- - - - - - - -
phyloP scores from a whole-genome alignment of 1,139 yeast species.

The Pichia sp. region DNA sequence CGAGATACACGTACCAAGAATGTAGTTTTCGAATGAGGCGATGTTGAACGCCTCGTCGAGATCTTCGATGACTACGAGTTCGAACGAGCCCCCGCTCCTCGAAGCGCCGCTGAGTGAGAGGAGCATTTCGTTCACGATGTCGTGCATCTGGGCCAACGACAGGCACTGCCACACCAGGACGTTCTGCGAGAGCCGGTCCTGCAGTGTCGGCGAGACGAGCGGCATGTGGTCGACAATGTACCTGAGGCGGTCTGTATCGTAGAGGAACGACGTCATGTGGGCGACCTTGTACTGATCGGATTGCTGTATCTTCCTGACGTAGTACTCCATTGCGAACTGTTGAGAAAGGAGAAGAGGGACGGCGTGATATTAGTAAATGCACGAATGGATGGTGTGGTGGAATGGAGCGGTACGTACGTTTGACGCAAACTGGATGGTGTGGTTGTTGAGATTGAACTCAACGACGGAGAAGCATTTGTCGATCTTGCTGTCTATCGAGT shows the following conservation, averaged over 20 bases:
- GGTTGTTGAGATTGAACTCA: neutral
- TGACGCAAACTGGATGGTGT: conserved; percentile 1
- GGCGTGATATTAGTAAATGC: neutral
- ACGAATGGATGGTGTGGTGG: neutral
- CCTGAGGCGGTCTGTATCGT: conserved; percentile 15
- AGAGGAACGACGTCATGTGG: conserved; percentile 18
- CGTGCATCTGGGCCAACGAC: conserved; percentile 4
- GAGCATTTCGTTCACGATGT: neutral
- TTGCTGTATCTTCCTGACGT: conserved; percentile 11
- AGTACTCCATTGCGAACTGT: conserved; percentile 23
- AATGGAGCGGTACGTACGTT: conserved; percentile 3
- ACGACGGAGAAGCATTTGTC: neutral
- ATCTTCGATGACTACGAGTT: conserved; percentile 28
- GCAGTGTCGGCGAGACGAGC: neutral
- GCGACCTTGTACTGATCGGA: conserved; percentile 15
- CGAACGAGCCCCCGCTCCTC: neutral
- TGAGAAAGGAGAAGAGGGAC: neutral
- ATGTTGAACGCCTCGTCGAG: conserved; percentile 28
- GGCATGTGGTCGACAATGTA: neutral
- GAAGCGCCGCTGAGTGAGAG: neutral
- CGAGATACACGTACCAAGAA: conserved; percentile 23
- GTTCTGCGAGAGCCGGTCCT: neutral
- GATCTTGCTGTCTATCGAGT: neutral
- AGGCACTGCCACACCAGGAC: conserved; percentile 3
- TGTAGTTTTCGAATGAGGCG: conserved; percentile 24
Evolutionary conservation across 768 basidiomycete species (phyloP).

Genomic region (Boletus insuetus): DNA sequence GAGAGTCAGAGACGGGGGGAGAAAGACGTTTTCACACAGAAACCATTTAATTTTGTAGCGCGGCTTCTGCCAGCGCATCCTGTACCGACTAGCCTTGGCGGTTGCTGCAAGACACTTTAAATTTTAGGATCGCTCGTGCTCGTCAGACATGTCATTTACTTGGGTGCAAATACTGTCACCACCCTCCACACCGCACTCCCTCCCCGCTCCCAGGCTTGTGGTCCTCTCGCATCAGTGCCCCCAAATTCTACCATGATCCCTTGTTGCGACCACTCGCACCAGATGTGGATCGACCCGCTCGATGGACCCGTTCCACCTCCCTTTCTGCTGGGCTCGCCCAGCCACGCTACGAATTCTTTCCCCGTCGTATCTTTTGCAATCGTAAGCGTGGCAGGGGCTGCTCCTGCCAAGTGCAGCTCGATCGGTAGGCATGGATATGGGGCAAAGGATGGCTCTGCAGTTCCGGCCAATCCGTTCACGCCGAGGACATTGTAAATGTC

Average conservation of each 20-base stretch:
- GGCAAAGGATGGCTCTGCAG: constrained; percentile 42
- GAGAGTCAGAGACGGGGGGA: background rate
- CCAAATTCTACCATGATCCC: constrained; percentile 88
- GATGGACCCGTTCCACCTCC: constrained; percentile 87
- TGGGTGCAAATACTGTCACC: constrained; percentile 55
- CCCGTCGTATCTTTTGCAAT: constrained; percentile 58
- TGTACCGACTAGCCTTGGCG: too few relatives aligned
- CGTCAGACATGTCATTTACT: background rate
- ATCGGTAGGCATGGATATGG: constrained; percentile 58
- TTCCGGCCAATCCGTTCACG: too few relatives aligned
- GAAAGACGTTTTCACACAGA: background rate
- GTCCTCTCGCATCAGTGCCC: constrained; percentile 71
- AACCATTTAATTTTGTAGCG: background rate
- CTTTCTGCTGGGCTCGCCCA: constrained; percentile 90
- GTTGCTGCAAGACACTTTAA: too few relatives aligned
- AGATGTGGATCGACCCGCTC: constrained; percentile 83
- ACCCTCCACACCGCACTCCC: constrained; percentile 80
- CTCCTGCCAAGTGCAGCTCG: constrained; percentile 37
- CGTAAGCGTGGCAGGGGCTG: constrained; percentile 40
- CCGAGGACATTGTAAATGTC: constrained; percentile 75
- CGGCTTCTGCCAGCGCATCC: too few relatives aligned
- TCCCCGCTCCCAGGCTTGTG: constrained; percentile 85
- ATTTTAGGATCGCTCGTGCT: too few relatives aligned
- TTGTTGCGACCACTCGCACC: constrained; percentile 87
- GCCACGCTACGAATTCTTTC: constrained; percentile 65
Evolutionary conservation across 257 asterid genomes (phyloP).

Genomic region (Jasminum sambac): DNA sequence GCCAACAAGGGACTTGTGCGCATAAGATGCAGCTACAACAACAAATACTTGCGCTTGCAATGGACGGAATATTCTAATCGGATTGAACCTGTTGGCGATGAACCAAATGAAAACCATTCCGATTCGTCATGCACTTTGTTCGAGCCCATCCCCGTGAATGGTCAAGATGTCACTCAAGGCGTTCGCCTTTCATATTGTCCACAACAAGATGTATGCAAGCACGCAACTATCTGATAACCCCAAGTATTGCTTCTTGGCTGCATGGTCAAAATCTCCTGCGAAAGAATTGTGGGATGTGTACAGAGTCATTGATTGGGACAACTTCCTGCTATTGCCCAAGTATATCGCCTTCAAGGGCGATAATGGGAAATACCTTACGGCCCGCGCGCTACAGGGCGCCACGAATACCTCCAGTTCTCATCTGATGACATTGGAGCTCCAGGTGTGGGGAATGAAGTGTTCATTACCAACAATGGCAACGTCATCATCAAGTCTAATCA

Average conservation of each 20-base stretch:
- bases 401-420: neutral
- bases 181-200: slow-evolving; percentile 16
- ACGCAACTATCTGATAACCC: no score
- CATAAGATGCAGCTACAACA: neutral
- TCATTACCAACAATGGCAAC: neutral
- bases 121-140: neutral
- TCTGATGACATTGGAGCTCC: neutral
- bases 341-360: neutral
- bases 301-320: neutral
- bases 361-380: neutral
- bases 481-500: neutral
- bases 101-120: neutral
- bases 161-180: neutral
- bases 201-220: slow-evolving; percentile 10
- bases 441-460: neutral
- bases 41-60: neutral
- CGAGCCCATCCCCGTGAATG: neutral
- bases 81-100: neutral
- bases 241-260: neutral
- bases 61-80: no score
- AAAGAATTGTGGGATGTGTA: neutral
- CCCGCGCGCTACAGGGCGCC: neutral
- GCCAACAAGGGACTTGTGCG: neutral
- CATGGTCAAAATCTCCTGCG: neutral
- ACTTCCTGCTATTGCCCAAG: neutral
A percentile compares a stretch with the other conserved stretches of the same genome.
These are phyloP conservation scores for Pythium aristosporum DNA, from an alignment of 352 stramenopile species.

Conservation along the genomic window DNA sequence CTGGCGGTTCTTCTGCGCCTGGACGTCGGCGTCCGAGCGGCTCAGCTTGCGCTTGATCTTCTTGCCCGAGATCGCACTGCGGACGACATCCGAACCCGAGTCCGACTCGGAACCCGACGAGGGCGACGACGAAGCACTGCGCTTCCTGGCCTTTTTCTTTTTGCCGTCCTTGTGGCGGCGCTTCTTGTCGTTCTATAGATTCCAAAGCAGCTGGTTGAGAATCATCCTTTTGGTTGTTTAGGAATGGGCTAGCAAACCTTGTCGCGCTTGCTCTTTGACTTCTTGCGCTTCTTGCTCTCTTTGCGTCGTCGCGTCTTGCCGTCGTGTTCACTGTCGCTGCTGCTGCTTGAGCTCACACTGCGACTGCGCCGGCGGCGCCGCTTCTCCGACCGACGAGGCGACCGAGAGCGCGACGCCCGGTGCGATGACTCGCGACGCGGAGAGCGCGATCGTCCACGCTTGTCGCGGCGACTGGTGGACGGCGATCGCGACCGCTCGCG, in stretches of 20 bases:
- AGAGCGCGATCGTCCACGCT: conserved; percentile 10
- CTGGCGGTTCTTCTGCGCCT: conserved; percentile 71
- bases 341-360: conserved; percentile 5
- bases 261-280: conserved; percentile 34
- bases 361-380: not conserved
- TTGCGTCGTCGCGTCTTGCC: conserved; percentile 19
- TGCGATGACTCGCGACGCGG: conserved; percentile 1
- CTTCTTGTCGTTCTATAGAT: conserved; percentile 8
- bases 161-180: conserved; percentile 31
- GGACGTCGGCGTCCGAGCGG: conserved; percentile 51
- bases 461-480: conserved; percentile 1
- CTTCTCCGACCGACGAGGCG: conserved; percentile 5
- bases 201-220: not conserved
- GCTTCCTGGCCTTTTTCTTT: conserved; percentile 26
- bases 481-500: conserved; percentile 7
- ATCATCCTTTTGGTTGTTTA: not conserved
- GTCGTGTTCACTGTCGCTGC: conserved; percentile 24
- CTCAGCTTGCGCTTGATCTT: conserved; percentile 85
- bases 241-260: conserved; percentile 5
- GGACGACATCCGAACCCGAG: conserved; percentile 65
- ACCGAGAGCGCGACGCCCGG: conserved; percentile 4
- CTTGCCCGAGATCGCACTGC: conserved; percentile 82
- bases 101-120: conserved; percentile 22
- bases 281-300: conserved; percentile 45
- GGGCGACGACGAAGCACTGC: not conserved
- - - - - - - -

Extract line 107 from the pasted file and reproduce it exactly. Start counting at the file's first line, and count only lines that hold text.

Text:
- ACCGAGAGCGCGACGCCCGG: conserved; percentile 4